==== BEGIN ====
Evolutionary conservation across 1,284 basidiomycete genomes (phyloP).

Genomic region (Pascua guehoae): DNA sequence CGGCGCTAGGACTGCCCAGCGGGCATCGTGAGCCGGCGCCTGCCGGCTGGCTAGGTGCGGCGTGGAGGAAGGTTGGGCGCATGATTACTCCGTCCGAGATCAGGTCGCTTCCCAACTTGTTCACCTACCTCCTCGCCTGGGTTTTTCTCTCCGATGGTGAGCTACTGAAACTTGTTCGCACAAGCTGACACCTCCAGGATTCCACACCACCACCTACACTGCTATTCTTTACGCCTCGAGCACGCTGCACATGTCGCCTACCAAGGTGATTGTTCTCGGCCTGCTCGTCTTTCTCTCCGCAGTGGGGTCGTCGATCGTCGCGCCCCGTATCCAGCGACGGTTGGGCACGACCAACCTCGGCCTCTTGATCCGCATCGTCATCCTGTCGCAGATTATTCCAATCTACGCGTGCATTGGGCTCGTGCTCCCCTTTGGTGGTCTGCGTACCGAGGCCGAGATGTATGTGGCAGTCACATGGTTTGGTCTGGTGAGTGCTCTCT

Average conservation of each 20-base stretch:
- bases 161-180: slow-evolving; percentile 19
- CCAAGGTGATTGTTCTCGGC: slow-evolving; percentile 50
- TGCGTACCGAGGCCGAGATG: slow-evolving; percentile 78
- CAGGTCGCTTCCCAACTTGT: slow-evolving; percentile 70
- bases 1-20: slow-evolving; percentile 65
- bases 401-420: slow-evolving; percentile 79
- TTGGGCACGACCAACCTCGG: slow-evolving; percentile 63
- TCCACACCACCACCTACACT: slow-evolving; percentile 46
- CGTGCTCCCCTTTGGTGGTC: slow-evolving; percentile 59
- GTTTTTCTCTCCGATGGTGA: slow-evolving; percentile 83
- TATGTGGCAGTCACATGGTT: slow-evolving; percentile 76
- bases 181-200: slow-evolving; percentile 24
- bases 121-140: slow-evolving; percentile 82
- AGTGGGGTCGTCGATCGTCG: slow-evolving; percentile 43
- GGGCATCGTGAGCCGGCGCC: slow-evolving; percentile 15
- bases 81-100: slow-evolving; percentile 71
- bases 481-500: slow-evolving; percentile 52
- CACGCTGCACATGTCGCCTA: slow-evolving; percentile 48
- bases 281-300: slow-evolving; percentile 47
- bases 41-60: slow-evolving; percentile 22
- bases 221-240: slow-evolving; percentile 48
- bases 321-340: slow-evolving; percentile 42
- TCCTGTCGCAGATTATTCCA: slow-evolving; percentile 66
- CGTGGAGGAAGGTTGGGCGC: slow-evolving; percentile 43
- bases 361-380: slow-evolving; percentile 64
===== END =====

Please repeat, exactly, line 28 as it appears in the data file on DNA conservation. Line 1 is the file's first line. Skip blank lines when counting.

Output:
- bases 361-380: slow-evolving; percentile 64